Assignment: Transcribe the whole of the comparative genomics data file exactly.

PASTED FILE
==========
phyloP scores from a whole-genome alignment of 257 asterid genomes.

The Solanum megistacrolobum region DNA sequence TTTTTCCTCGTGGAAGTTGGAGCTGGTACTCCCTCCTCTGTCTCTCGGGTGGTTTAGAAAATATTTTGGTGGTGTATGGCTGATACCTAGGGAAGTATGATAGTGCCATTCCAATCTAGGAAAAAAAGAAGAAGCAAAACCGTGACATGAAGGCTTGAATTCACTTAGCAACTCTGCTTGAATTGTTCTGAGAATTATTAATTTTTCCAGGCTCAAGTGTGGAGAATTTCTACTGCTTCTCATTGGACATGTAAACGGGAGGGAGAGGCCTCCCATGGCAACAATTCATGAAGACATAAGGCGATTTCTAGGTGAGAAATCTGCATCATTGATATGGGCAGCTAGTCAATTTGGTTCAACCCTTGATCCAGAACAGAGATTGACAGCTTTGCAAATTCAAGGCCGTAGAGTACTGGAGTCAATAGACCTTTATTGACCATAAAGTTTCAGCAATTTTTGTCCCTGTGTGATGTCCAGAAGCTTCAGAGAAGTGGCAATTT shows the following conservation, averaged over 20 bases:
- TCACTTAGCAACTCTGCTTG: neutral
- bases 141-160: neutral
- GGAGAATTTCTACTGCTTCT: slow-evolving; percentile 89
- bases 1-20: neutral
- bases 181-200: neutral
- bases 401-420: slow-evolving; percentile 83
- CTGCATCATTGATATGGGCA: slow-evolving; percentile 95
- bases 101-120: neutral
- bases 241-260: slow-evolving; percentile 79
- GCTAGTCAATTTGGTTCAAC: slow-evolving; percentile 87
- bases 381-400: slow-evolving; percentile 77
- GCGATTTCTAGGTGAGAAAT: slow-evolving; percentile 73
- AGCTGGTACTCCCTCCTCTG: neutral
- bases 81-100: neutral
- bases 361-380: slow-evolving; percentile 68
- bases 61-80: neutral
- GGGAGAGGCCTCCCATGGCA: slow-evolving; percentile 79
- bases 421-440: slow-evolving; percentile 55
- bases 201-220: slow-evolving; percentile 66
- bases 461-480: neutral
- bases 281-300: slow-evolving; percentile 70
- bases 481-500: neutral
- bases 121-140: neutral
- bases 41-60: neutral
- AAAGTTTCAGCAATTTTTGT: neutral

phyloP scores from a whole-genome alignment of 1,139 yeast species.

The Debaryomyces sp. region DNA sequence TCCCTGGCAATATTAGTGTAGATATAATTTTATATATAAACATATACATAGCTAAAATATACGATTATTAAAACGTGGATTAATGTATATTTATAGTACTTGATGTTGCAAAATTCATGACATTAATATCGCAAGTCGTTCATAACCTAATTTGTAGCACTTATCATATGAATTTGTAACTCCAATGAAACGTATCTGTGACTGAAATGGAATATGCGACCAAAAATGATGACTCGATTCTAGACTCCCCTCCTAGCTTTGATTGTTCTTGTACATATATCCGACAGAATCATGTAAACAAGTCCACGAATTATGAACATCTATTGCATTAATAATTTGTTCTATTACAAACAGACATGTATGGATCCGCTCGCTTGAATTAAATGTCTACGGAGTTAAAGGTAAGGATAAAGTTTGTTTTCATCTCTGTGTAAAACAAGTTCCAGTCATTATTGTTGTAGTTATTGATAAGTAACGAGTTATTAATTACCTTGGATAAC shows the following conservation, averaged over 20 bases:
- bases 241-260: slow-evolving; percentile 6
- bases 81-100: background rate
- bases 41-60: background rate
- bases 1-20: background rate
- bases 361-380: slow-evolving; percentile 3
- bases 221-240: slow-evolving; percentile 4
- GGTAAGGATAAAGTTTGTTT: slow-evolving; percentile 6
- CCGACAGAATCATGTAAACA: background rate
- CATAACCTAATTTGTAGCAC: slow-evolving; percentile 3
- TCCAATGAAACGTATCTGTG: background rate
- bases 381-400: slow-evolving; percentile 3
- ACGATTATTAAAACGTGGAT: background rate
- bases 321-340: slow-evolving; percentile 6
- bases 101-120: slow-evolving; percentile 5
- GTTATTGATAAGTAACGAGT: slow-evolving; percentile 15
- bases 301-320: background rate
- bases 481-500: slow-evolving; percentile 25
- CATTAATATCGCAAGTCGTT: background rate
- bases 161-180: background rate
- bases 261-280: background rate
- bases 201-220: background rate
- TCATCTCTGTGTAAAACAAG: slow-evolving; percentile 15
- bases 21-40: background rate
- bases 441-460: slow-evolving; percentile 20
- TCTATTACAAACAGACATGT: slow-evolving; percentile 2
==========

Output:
phyloP scores from a whole-genome alignment of 257 asterid genomes.

The Solanum megistacrolobum region DNA sequence TTTTTCCTCGTGGAAGTTGGAGCTGGTACTCCCTCCTCTGTCTCTCGGGTGGTTTAGAAAATATTTTGGTGGTGTATGGCTGATACCTAGGGAAGTATGATAGTGCCATTCCAATCTAGGAAAAAAAGAAGAAGCAAAACCGTGACATGAAGGCTTGAATTCACTTAGCAACTCTGCTTGAATTGTTCTGAGAATTATTAATTTTTCCAGGCTCAAGTGTGGAGAATTTCTACTGCTTCTCATTGGACATGTAAACGGGAGGGAGAGGCCTCCCATGGCAACAATTCATGAAGACATAAGGCGATTTCTAGGTGAGAAATCTGCATCATTGATATGGGCAGCTAGTCAATTTGGTTCAACCCTTGATCCAGAACAGAGATTGACAGCTTTGCAAATTCAAGGCCGTAGAGTACTGGAGTCAATAGACCTTTATTGACCATAAAGTTTCAGCAATTTTTGTCCCTGTGTGATGTCCAGAAGCTTCAGAGAAGTGGCAATTT shows the following conservation, averaged over 20 bases:
- TCACTTAGCAACTCTGCTTG: neutral
- bases 141-160: neutral
- GGAGAATTTCTACTGCTTCT: slow-evolving; percentile 89
- bases 1-20: neutral
- bases 181-200: neutral
- bases 401-420: slow-evolving; percentile 83
- CTGCATCATTGATATGGGCA: slow-evolving; percentile 95
- bases 101-120: neutral
- bases 241-260: slow-evolving; percentile 79
- GCTAGTCAATTTGGTTCAAC: slow-evolving; percentile 87
- bases 381-400: slow-evolving; percentile 77
- GCGATTTCTAGGTGAGAAAT: slow-evolving; percentile 73
- AGCTGGTACTCCCTCCTCTG: neutral
- bases 81-100: neutral
- bases 361-380: slow-evolving; percentile 68
- bases 61-80: neutral
- GGGAGAGGCCTCCCATGGCA: slow-evolving; percentile 79
- bases 421-440: slow-evolving; percentile 55
- bases 201-220: slow-evolving; percentile 66
- bases 461-480: neutral
- bases 281-300: slow-evolving; percentile 70
- bases 481-500: neutral
- bases 121-140: neutral
- bases 41-60: neutral
- AAAGTTTCAGCAATTTTTGT: neutral

phyloP scores from a whole-genome alignment of 1,139 yeast species.

The Debaryomyces sp. region DNA sequence TCCCTGGCAATATTAGTGTAGATATAATTTTATATATAAACATATACATAGCTAAAATATACGATTATTAAAACGTGGATTAATGTATATTTATAGTACTTGATGTTGCAAAATTCATGACATTAATATCGCAAGTCGTTCATAACCTAATTTGTAGCACTTATCATATGAATTTGTAACTCCAATGAAACGTATCTGTGACTGAAATGGAATATGCGACCAAAAATGATGACTCGATTCTAGACTCCCCTCCTAGCTTTGATTGTTCTTGTACATATATCCGACAGAATCATGTAAACAAGTCCACGAATTATGAACATCTATTGCATTAATAATTTGTTCTATTACAAACAGACATGTATGGATCCGCTCGCTTGAATTAAATGTCTACGGAGTTAAAGGTAAGGATAAAGTTTGTTTTCATCTCTGTGTAAAACAAGTTCCAGTCATTATTGTTGTAGTTATTGATAAGTAACGAGTTATTAATTACCTTGGATAAC shows the following conservation, averaged over 20 bases:
- bases 241-260: slow-evolving; percentile 6
- bases 81-100: background rate
- bases 41-60: background rate
- bases 1-20: background rate
- bases 361-380: slow-evolving; percentile 3
- bases 221-240: slow-evolving; percentile 4
- GGTAAGGATAAAGTTTGTTT: slow-evolving; percentile 6
- CCGACAGAATCATGTAAACA: background rate
- CATAACCTAATTTGTAGCAC: slow-evolving; percentile 3
- TCCAATGAAACGTATCTGTG: background rate
- bases 381-400: slow-evolving; percentile 3
- ACGATTATTAAAACGTGGAT: background rate
- bases 321-340: slow-evolving; percentile 6
- bases 101-120: slow-evolving; percentile 5
- GTTATTGATAAGTAACGAGT: slow-evolving; percentile 15
- bases 301-320: background rate
- bases 481-500: slow-evolving; percentile 25
- CATTAATATCGCAAGTCGTT: background rate
- bases 161-180: background rate
- bases 261-280: background rate
- bases 201-220: background rate
- TCATCTCTGTGTAAAACAAG: slow-evolving; percentile 15
- bases 21-40: background rate
- bases 441-460: slow-evolving; percentile 20
- TCTATTACAAACAGACATGT: slow-evolving; percentile 2